A report from the Yale University Child Study Center found that preschool teachers and staff show signs of implicit racial bias when disciplining students and anticipating misbehavior.
In the study, over 130 educators were instructed to watch video clips of children in a classroom setting and look for indications of "challenging behavior." The clips did not show any misbehavior and the children featured were actually actors. However, the educators were unaware of these details and expected trouble.
Researchers used advanced eye-tracking technology to monitor which children the teachers observed. The results showed that educators show a tendency to more closely observe black students when expecting challenging behavior.
Black boys were the most closely surveyed with 42 percent of teachers saying that they required most of their attention when anticipating misbehavior. Thirty-four percent of teachers said the same for white boys, followed by 13 percent for white girls and 10 percent for black girls.
The research also accounted for the race of the educators. It found that black teachers tend to hold black students to a higher standard of behavior than their white peers, conveying "a belief that black children require harsh assessment and discipline to prepare them for a harsh world."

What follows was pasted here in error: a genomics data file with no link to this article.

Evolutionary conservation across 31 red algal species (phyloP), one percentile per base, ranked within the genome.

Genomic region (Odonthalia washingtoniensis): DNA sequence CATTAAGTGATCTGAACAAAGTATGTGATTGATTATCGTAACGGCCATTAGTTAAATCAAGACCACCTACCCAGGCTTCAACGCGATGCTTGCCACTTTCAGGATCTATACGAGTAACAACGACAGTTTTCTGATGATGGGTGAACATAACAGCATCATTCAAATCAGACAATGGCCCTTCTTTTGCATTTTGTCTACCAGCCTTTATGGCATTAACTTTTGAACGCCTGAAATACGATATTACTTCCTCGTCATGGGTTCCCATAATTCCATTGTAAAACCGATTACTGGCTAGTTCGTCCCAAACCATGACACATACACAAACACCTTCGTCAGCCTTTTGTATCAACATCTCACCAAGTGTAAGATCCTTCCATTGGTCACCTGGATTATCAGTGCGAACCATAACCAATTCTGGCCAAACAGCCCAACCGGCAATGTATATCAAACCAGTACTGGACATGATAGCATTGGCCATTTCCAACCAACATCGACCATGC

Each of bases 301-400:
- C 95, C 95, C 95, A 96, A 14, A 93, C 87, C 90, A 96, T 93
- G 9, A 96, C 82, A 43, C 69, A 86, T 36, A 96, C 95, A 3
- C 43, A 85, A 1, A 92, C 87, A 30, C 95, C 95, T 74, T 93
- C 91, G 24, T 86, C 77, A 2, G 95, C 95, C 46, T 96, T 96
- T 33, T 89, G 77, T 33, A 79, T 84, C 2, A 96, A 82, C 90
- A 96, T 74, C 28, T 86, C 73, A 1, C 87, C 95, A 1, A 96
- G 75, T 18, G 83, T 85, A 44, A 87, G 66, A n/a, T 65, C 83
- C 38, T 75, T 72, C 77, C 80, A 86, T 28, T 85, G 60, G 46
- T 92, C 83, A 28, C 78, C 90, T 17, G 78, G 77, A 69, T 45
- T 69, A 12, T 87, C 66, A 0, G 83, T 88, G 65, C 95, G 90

Conversely, the study suggested that white teachers "may be acting on a stereotype that black preschoolers are more likely to misbehave in the first place, so they judge them against a different, more lenient standard than what they're applying to white children."
The report's authors say that the findings help explain why black students tend to be suspended at much higher rates than white students.
Black preschool children are 3.6 times as likely to receive out-of-school suspensions as their white counterparts, according to the 2013-2014 Civil Rights Data Collection. Additionally, black children represented 19 percent of all preschool enrollment, but accounted for 47 percent of out-of-school suspensions.
Yale child psychology professor Walter S. Gilman linked the findings to the national discussion about fatal shootings of black men by law enforcement.
"Implicit biases do not begin with black men and police. They begin with black preschoolers and their teachers, if not earlier," Gilman told The Washington Post. "Implicit bias is like the wind: You can't see it, but you can sure see its effects."
The findings of the Yale study were requested by the U.S. Department of Health and Human Services and was scheduled to be presented to federal and state officials Wednesday. The W.K. Kellogg Foundation, which supports children and families, primarily funded the research.